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The recall effort against Barrett is just the latest in a series of so-far-unsuccessful attacks by the two distinctly separate strains of opposition to his administration. In theory, they could bring him down if they united — but in practice, they can't.

They don’t like Milwaukee’s fourth-term chief executive. But they dislike each other even more. That disunity among Mayor Tom Barrett’s opponents — largely white working-class residents to his right, African-Americans frustrated by their community’s lack of economic progress to his left — has guaranteed the failure of ouster attempts that would have been long shots to begin with.

The latest example came this week, when a drive to recall Barrett fell more than 40,000 petition signatures short of the 51,332 required by Tuesday’s deadline to force a special election. Retired firefighter Allen Jansen, backed by Original Black Panthers leader Darryl “King Rick” Farmer and the firefighters’ union, had cited the mayor’s planned streetcar line — already under construction — and his handling of the crime and lead water pipe issues as reasons to vote him out.

In a letter notifying the city’s Election Commission of the end of the petition drive, Jansen wrote, “It became obvious that I overestimated the demand for changing the direction of the political leadership of Milwaukee. With the successes of downtown growth, there seems to be a lack of appetite for change.”

The recall drive’s failure was far less surprising than the fact that it was mounted at all. Jansen started gathering signatures slightly more than a year after Barrett won re-election by defeating Ald. Bob Donovan by a 70%-30% margin.

“I have no idea what the premise was behind it,” Donovan said of the recall push, in which he was not involved. “Obviously I disagree with the mayor on a lot of things, but he won the election overwhelmingly.”

Because Barrett won with 110,437 votes in a city of almost 600,000, Jansen said in an interview, the recall leader thought he could find 51,332 people unhappy enough to sign recall petitions, but “to the mayor’s credit, I couldn’t find them. That was an abject failure on my part.” Jansen also said the recall drive “was a lot of work that I was unprepared for.”

Donovan had campaigned heavily on the crime and streetcar issues. Opposition to the streetcar was already a proven losing cause: Donovan and other rail transit critics had fallen short in three previous petition drives targeting the plan.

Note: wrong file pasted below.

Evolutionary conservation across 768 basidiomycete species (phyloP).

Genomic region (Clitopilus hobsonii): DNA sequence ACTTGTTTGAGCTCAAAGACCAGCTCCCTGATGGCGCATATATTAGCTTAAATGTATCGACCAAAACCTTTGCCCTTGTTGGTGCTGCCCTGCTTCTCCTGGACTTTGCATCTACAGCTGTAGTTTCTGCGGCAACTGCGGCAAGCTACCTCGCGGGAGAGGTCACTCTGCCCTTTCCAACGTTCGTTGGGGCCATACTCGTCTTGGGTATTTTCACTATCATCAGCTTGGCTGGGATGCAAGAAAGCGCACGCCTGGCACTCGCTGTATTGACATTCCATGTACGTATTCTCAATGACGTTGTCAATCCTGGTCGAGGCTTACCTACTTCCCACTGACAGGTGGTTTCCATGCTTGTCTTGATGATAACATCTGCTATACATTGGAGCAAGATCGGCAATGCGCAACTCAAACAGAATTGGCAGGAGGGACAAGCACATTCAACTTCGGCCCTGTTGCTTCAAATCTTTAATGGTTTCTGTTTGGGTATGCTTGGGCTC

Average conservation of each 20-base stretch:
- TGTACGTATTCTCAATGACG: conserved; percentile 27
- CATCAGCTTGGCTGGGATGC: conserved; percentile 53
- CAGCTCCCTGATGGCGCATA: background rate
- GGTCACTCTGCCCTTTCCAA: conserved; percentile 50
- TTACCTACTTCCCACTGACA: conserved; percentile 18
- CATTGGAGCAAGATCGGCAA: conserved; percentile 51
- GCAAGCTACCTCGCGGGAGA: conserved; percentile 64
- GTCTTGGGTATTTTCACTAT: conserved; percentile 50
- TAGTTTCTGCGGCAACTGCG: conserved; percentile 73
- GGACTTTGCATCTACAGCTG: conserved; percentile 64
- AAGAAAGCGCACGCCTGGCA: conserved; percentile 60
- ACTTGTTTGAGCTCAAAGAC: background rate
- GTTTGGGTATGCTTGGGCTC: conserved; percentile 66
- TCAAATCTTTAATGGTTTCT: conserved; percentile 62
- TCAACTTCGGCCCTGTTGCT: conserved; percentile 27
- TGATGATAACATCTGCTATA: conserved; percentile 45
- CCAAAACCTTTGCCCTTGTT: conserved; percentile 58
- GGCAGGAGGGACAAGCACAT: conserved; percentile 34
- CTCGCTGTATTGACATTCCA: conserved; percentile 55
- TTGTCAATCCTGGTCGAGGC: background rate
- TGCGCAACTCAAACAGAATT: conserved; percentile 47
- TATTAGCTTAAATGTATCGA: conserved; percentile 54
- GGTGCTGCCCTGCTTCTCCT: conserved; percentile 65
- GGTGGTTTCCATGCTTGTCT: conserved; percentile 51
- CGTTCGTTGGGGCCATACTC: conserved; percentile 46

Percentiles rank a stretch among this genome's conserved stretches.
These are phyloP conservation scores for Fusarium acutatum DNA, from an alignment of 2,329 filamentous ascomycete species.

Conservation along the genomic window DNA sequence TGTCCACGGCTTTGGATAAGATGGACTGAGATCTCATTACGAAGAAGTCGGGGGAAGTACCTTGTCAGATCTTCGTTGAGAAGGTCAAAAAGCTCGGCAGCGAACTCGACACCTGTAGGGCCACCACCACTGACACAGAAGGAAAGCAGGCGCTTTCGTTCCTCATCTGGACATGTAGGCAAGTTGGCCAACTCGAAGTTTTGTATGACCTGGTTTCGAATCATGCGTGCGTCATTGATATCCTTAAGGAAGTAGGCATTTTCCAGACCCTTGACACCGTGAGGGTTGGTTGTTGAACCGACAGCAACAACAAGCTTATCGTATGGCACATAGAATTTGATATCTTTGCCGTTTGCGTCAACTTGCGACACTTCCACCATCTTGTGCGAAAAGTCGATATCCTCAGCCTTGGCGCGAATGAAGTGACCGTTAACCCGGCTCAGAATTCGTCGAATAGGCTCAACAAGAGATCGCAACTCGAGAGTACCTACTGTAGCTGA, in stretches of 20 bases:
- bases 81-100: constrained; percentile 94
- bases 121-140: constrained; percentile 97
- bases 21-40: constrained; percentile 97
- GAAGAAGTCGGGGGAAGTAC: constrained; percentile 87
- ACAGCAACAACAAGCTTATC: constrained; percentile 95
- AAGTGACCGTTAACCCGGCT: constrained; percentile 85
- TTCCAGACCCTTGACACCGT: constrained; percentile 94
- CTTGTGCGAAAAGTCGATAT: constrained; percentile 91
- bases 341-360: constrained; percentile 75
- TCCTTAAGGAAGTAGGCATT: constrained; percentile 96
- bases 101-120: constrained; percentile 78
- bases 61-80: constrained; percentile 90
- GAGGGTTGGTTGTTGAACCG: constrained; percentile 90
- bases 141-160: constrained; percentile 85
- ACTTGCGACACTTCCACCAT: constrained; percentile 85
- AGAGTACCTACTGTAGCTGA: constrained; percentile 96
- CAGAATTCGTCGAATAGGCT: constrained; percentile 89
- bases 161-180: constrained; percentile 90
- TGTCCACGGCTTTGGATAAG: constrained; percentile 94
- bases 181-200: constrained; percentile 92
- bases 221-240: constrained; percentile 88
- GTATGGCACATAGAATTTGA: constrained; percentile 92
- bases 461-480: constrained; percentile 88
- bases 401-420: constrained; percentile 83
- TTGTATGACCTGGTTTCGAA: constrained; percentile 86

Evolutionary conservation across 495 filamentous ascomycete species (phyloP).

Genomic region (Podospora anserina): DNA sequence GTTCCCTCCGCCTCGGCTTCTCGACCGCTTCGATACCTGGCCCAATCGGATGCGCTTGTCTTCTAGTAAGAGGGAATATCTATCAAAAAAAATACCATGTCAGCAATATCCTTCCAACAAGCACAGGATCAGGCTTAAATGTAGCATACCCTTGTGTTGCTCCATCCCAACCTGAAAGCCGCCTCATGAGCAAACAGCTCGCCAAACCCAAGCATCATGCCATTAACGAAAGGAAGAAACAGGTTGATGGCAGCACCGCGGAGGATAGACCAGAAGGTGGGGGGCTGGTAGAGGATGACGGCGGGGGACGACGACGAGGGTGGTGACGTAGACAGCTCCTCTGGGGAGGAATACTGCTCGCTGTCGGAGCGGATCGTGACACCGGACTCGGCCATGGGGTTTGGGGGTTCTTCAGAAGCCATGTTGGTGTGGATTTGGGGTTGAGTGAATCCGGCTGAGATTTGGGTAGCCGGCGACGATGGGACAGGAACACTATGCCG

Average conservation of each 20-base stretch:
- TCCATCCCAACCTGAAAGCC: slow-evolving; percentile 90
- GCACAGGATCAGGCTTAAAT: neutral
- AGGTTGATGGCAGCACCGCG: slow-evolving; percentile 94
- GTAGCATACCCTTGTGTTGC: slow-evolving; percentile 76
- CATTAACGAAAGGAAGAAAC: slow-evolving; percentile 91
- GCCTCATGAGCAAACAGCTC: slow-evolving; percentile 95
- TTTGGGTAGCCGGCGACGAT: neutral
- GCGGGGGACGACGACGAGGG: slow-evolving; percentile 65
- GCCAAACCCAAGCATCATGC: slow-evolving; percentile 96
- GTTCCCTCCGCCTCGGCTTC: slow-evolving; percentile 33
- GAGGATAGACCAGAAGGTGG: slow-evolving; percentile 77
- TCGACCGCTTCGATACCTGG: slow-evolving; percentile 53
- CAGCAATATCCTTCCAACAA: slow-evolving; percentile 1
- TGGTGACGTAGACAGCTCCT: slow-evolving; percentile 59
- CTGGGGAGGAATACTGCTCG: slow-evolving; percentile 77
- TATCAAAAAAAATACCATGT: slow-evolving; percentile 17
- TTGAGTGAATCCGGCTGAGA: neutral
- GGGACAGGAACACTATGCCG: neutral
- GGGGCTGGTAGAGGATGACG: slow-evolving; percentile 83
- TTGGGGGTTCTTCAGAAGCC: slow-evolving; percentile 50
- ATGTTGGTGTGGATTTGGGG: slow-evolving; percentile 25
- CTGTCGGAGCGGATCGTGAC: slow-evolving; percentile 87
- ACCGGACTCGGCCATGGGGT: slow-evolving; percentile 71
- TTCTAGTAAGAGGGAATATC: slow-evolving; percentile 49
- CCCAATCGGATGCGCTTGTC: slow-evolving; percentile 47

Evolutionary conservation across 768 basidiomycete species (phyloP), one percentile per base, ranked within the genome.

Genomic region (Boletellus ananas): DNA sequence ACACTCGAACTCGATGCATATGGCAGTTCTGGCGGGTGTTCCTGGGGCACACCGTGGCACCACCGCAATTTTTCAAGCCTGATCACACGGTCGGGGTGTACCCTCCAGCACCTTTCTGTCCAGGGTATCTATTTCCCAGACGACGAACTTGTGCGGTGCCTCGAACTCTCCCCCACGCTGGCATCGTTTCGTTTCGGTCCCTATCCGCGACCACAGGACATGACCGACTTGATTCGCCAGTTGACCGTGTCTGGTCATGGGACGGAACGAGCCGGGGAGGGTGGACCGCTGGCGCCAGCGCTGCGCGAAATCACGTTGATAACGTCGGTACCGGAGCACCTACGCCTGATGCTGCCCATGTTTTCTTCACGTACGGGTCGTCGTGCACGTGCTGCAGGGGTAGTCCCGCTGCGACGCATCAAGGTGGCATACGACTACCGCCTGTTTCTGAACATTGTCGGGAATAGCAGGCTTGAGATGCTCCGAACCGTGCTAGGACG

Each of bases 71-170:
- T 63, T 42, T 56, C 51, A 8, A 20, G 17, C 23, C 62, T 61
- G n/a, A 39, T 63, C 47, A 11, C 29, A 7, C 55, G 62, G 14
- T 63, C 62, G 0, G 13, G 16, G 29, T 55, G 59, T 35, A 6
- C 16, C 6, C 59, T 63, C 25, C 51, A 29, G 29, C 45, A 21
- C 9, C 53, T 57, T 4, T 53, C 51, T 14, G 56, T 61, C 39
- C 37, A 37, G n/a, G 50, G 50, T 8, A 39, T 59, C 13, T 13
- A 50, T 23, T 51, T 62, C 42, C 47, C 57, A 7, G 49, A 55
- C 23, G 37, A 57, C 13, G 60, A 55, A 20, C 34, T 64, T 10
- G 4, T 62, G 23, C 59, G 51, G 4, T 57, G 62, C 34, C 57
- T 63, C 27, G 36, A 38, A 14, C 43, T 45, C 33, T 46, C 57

And Barrett has long enjoyed the advantages of incumbency and of a campaign treasury that has dwarfed the resources of any opponent to date. During the 2016 race, Republican operative Craig Peterson argued those advantages could be overcome by forging a coalition between African-Americans and conservatives, isolating white liberals like Barrett.

That didn’t work for the mayor’s race. Then-Ald. Joe Davis Sr., the leading black candidate, refrained from criticizing Donovan in the primary, then endorsed him in the general election. But Donovan’s history of racially divisive rhetoric guaranteed he wouldn’t win the black vote.

The Common Council’s white conservative bloc then joined forces with African-Americans to elect Ald. Ashanti Hamilton as council president, replacing Ald. Michael Murphy, a frequent Barrett ally. But that has been an uneasy coalition.

A similar dynamic was at work in the recall drive. Peterson has said he didn’t have any role in the effort, but in an interview with Milwaukee Magazine, he said the diverse players opposing Barrett “wanted to meet each other, so I brought them together. … Other than introducing them, they were out there by themselves.”

On the streets, racial tensions swiftly divided the anti-Barrett factions, with white South Siders distrusting black petition circulators, according to a source close to the effort. Asked about that, Jansen responded only that Milwaukee remains a highly segregated city. Peterson conceded “there’s been some difficulty working together, because they’ve never worked together before,” but added “the leaders personally like each other” and “could be a force going forward.”

Donovan has his doubts. “To get a group like the Black Panthers to sit in the same room with some conservative outfit, that’s beyond me,” the veteran South Side alderman said. “Getting those groups together, that’s easier said than done.”

Indeed, some observers suggest the recall drive was less about unity than division. One Democratic strategist speculated conservatives were trying to “sow chaos” and “just make life difficult for Tom Barrett” by splitting his base. The effort forced Barrett to draw up contingency plans, but the mayor was careful not to overreact by launching a massive fundraising push that could have taken money away from Democrats on the 2018 ballot, campaign adviser Patrick Guarasci said.

In the end, says University of Wisconsin-Milwaukee Professor Mordecai Lee, who served with Barrett when both were Democratic state lawmakers, the recall drive didn’t amount to any more than a way for the mayor’s opponents to say, “We still don’t like the guy, even if we’re only 30% of the voters.”

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